The Irish survivors of Thalidomide has rejected an apology from the German company, The Grünenthal Group, who invented the drug which called birth defects to thousands of babies in the 1950s and 1960s.

The German company released a statement on Friday which said it “regrets” the consequences of the drug. Thalidomide was sued to combat morning sickness in expecting mothers but instead lead to serious birth defects and in many cases death. Thousands of children were born without limbs.

The Irish Thalidomide Association called the apology as meaningless.

In a statement they said “Grünenthal have issued an apology while saying they did no wrong, this is meaningless.

“The Irish Government have compounded this by refusing both an apology and an acknowledgment of wrongdoing when they failed to have proper regulation of drugs and failed to remove the drug from the shelves for almost a year after all other countries had removed it.”

The Irish Thalidomide Survivors’ Society also rejected the apology.

They said “An apology will not give us back our childhood, or wrap full-length arms around our children or grandchildren to console them when they are crying.

“It will not act as a painkiller when we are awake at nights suffering horrendous pain that no painkiller can cure. It cannot give us dignity when our spouses and personal assistants need to help us change our clothes use the toilet or have a bath.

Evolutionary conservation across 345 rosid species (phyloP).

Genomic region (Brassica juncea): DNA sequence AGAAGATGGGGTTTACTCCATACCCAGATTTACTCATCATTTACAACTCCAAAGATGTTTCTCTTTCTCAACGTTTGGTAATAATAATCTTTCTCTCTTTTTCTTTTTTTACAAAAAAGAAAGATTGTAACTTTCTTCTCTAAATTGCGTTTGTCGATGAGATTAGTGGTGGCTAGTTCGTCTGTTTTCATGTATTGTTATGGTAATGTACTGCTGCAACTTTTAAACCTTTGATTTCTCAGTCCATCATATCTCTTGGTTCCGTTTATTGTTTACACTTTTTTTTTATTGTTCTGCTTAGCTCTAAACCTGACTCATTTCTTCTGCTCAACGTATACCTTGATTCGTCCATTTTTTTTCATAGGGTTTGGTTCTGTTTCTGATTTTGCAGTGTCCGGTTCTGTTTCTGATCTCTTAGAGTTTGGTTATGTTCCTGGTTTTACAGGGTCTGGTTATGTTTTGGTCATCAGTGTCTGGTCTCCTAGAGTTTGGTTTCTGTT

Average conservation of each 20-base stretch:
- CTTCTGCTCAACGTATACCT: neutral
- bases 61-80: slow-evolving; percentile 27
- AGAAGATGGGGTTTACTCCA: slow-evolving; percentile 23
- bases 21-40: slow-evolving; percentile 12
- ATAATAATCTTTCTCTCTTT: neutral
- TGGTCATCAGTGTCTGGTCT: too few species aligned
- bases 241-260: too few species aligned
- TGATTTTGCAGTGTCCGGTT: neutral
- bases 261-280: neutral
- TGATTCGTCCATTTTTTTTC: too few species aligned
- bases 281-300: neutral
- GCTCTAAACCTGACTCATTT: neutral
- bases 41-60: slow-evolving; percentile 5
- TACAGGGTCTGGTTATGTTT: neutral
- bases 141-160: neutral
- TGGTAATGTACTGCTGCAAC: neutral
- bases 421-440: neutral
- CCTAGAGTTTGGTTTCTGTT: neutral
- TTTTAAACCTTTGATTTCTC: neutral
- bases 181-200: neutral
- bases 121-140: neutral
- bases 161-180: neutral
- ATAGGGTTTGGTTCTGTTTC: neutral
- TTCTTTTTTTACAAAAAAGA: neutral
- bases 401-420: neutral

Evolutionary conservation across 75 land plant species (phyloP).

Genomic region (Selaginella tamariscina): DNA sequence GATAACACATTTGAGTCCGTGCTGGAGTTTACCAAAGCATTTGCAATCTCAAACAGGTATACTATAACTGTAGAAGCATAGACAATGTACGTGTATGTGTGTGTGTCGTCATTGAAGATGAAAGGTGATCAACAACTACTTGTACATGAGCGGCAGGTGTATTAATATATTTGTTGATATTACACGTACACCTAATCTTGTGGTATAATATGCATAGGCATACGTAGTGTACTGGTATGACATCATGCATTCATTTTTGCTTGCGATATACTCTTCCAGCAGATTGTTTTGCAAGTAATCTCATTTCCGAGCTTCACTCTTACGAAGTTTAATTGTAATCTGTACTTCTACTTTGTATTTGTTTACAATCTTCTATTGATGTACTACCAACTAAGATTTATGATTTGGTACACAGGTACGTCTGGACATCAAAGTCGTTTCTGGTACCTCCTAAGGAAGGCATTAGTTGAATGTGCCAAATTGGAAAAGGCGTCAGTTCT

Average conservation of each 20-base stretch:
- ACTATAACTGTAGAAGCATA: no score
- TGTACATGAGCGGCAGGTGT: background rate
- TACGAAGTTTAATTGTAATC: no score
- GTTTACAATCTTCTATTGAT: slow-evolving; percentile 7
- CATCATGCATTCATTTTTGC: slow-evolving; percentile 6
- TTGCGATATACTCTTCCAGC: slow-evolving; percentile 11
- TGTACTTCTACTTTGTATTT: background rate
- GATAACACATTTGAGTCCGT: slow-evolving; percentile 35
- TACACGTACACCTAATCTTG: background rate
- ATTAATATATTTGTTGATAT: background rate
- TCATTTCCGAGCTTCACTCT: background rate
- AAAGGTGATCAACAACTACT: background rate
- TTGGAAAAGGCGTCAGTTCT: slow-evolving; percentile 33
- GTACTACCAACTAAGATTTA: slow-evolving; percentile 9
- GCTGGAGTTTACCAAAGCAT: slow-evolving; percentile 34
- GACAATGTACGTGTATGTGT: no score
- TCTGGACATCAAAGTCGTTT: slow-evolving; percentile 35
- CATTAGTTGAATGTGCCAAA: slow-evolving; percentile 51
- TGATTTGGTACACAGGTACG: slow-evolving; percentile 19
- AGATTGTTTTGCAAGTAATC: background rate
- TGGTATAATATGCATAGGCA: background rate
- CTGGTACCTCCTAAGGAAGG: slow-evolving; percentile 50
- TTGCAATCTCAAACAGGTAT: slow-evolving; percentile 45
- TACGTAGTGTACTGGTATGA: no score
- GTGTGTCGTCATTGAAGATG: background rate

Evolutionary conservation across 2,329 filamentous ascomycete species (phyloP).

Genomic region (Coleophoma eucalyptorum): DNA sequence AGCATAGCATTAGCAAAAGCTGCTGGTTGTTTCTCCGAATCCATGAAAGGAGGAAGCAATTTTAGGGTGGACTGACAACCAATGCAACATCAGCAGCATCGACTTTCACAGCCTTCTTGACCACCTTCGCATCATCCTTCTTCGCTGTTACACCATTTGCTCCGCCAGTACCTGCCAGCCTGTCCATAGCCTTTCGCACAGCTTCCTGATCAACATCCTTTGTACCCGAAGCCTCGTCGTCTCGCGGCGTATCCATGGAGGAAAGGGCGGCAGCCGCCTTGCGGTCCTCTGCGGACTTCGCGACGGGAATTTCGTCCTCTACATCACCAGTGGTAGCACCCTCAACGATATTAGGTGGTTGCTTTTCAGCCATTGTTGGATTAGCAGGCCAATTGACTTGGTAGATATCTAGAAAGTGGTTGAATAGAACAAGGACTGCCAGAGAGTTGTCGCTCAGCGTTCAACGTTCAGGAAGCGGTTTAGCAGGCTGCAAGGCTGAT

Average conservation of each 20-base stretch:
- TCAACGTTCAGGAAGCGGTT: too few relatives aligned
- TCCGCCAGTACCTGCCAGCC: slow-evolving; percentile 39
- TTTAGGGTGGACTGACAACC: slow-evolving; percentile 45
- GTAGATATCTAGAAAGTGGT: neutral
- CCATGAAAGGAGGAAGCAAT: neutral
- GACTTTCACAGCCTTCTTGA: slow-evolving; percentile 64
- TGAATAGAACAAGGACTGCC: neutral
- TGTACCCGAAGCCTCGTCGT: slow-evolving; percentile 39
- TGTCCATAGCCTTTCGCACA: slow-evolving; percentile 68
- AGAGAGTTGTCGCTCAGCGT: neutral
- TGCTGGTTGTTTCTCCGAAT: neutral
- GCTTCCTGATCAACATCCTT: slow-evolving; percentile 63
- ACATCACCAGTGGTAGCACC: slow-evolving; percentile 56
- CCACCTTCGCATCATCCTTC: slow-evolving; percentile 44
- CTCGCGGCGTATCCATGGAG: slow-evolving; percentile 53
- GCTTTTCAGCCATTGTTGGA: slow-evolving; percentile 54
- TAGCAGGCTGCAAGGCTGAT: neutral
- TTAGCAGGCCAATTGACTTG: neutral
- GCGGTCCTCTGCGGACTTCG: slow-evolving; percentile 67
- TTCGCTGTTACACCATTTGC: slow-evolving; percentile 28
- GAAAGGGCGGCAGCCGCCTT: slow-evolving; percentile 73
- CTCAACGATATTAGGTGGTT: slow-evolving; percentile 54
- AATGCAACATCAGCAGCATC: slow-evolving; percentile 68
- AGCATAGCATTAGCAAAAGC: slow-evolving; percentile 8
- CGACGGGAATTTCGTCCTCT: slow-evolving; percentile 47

“For some it will not allow us to have a normal basic social, lads’ or girls’ night out without a mammoth planning exercise. It will not provide the finances to adapt are homes our cars or even have are clothes made to suit our damaged. it can not get our provide us with wheelchairs or any other helping tools to stop more deterioration in are bodies.”

In the UK the Thalidomide Agency also rejected the apology. The agency’s head consultant Freddie Astbury said the company needs to put their money where their mouth is”.

Astbury was born in Chester in 1959 with no arms and no legs.

He said “If they are serious about admitting they are at fault and regret what happened they need to start helping those of us who were affected financially.”

Chief executive of Gruenenthal, Harald Stock, released a statement expressing the company’s “sincere regrets about the consequences of thalidomide and our deep sympathy for all those affected, their mothers and their families.”

Fifty-years after the fact he expressed the company’s regret.

He said "Instead, we have been silent and we are very sorry for that.”

In 2009 Gruenenthal  pledged 50 million euros to help more of those  survivors and their families affected.

On the company website he said “We see both the physical hardship and the emotional stress that the affected, their families and particularly their mothers, had to suffer because of thalidomide and still have to endure day by day," he said. "We wish that the thalidomide tragedy had never happened."

In 1961 the drug was pulled from the market when it was proven that it was linked to birth defects. Many of the drug’s survivors have only recently received compensation.

The drug was taken in Ireland and there were 32 survivors born with birth defects. In the UK there are currently 458 people who were affected by the drug. However for every baby that survived there were ten who died. Overall 10,000 children around the world were affected by the drug.

Originally the drug was sold as a “wonder drug” for morning sickness, headaches, coughs, insomnia and colds. The babies often suffered from missing or deformed limbs, malformations of the eyes and ears, genitals, heart, kidneys and digestive tract.

Here’s a short educational video on the drug issued by the Irish Thalidomide Survivors Association:

Irish Thalidomide Association marks 50 years since the medical disasterGoogle Images